Researchers at the universities of Leicester and Oxford have made a discovery about plant growth which could potentially have an enormous impact on crop production as global warming increases.
Dr Kerry Franklin, from the University of Leicester Department of Biology led the study which has identified a single gene responsible for controlling plant growth responses to elevated temperature.
Dr Franklin said: "Exposure of plants to high temperature results in the rapid elongation of stems and a dramatic upwards elevation of leaves".
"These responses are accompanied by a significant reduction in plant biomass, thereby severely reducing harvest yield. Our study has revealed that a single gene product regulates all these architectural adaptations in the model plant species, Arabidopsis thaliana."
The work has been published in Current Biology and was funded by the Royal Society and the BBSRC.
Dr Franklin added: "This study provides the first major advance in understanding how plants regulate growth responses to elevated temperature at the molecular level. This discovery will prove fundamental in understanding the effects of global climate change on crop productivity".
"Identification of the mechanisms by which plants sense changes in ambient temperature remains a Holy Grail in plant biology research. Although the identity of such 'temperature sensors' remains elusive, the discovery of a key downstream regulator brings us closer to addressing this important question."
The study has shown that mutant plants, deficient in the regulatory protein PHYTOCHROME INTERACTING FACTOR 4 (PIF4) do not display the dramatic stem elongation and leaf elevation responses observed in wild type plants upon exposure to elevated temperature.
The study has further shown PIF4 to regulate a pathway involving the plant hormone auxin. The PIF4 gene product was previously identified as a co-regulator of light-mediated elongation growth, suggesting plants integrate light and temperature signalling pathways through converged regulation of the same target proteins.
Dr. Kerry Franklin | EurekAlert!
Further reports about: > Arabidopsis thaliana > Auxin > PIF4 > crop productivity > dramatic stem elongation > global climate change > global warming > holy grail > plant biology research > plant growth responses > plant hormone > plant production > synthetic biology > temperature sensors > wild type plants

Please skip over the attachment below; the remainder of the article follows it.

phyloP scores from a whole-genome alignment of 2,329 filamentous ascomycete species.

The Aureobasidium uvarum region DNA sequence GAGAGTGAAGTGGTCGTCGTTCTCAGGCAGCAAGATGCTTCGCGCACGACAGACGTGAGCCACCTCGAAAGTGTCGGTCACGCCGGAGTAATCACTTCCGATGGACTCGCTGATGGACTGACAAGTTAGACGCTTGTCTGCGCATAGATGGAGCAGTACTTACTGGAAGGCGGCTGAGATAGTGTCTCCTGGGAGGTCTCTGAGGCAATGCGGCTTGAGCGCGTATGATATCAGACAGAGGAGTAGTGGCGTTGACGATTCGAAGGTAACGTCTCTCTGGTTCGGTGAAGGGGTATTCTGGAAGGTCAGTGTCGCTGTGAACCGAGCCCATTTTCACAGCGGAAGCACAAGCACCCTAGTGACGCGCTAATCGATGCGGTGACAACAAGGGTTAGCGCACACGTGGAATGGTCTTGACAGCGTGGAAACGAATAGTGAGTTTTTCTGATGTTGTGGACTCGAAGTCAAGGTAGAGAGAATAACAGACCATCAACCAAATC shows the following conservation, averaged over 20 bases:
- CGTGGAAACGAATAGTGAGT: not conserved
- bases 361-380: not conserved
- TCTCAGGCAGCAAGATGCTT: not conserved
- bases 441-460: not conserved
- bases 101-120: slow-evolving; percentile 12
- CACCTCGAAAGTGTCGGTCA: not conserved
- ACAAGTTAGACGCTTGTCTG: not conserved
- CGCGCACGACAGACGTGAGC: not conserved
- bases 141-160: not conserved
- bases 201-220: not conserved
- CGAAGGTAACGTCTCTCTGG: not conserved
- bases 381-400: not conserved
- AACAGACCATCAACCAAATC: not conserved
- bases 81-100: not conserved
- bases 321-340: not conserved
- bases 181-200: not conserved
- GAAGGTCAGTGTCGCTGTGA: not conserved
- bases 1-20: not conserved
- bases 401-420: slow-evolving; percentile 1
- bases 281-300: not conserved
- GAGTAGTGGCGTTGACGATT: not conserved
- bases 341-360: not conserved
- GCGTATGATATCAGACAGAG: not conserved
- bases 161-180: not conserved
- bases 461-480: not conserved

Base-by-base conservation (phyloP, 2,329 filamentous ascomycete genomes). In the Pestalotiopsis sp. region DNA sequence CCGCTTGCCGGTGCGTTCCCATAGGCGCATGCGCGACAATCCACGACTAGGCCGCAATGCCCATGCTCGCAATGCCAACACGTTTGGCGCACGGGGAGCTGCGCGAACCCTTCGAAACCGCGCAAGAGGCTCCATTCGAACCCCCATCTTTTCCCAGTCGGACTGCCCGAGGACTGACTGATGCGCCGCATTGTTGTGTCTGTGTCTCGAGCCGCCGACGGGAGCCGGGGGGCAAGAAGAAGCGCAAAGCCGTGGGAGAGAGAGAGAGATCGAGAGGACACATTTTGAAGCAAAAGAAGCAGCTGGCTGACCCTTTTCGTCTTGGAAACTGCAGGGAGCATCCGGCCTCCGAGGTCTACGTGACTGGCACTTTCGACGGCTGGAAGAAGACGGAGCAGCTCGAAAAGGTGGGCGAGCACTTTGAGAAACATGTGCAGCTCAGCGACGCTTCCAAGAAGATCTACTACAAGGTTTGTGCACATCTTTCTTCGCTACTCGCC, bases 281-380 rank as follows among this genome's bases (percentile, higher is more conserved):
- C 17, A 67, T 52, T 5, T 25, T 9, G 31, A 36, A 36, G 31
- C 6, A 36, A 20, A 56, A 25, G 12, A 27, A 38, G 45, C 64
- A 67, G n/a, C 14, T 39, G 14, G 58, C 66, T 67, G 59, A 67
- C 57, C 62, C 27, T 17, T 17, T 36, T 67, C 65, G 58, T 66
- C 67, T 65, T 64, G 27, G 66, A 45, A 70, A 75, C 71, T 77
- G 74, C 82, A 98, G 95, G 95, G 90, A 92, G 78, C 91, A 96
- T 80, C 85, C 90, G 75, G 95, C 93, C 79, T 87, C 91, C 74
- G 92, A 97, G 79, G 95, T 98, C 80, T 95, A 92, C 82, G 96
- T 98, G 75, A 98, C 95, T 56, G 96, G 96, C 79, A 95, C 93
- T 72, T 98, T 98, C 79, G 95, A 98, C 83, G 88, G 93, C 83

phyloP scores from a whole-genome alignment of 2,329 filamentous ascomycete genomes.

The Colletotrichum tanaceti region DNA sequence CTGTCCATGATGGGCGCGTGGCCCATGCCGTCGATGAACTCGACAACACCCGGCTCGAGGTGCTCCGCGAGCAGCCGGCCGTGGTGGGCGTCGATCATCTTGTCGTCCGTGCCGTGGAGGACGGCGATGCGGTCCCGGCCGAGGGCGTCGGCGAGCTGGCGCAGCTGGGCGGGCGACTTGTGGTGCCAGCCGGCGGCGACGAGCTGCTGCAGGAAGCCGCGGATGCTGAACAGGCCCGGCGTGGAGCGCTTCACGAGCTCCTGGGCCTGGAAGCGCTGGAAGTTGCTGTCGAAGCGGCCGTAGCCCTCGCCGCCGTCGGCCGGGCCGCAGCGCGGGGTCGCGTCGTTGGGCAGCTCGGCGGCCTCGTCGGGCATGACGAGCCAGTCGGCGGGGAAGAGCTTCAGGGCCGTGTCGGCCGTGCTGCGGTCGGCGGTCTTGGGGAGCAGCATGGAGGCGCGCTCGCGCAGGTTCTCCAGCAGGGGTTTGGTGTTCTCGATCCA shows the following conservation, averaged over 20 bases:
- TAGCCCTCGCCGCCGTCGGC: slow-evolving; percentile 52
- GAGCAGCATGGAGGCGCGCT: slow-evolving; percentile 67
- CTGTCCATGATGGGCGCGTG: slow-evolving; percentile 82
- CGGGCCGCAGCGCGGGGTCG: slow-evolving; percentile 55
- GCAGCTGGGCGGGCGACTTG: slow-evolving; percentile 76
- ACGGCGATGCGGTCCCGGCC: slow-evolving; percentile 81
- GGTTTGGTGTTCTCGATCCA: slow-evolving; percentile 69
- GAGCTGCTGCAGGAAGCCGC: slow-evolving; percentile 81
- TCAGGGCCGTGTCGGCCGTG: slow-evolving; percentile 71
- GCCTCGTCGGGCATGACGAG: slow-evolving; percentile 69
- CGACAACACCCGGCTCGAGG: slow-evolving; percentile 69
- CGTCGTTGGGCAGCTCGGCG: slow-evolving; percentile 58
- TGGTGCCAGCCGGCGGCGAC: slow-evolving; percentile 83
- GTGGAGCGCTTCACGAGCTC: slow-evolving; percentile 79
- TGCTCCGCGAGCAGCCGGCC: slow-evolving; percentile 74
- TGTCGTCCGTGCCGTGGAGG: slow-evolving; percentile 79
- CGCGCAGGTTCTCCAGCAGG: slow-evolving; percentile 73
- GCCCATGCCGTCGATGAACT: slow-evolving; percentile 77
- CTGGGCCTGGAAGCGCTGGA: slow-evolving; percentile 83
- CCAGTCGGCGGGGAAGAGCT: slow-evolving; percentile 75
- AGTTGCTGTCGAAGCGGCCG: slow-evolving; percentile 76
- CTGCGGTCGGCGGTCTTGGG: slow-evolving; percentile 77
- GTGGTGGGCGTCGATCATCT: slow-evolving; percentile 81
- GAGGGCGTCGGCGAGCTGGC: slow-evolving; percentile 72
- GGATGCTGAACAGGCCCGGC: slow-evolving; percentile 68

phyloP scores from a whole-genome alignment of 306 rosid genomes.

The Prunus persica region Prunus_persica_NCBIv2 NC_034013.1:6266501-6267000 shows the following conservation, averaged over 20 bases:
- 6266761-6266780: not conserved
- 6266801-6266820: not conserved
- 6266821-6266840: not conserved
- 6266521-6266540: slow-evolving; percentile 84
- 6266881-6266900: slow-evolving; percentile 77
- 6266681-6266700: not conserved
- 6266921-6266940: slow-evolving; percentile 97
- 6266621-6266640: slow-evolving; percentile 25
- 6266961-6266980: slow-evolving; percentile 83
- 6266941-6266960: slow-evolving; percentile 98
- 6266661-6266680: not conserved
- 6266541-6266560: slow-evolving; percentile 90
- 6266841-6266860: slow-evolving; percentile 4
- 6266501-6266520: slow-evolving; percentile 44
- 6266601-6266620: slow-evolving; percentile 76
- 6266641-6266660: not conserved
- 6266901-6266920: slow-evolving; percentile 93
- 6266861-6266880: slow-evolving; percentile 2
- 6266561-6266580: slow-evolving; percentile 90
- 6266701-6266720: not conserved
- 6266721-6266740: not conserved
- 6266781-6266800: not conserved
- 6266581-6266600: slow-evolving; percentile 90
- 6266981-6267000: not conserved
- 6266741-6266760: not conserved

Newly designed molecule binds nitrogen
23.02.2018 | Julius-Maximilians-Universität Würzburg
Atomic Design by Water
23.02.2018 | Max-Planck-Institut für Eisenforschung GmbH
A newly developed laser technology has enabled physicists in the Laboratory for Attosecond Physics (jointly run by LMU Munich and the Max Planck Institute of Quantum Optics) to generate attosecond bursts of high-energy photons of unprecedented intensity. This has made it possible to observe the interaction of multiple photons in a single such pulse with electrons in the inner orbital shell of an atom.
In order to observe the ultrafast electron motion in the inner shells of atoms with short light pulses, the pulses must not only be ultrashort, but very...
A group of researchers led by Andrea Cavalleri at the Max Planck Institute for Structure and Dynamics of Matter (MPSD) in Hamburg has demonstrated a new method enabling precise measurements of the interatomic forces that hold crystalline solids together. The paper Probing the Interatomic Potential of Solids by Strong-Field Nonlinear Phononics, published online in Nature, explains how a terahertz-frequency laser pulse can drive very large deformations of the crystal.
By measuring the highly unusual atomic trajectories under extreme electromagnetic transients, the MPSD group could reconstruct how rigid the atomic bonds are...
Quantum computers may one day solve algorithmic problems which even the biggest supercomputers today can’t manage. But how do you test a quantum computer to...
For the first time, a team of researchers at the Max-Planck Institute (MPI) for Polymer Research in Mainz, Germany, has succeeded in making an integrated circuit (IC) from just a monolayer of a semiconducting polymer via a bottom-up, self-assembly approach.
In the self-assembly process, the semiconducting polymer arranges itself into an ordered monolayer in a transistor. The transistors are binary switches used...
Breakthrough provides a new concept of the design of molecular motors, sensors and electricity generators at nanoscale
Researchers from the Institute of Organic Chemistry and Biochemistry of the CAS (IOCB Prague), Institute of Physics of the CAS (IP CAS) and Palacký University...
15.02.2018 | Event News
13.02.2018 | Event News
12.02.2018 | Event News
23.02.2018 | Physics and Astronomy
23.02.2018 | Health and Medicine
23.02.2018 | Physics and Astronomy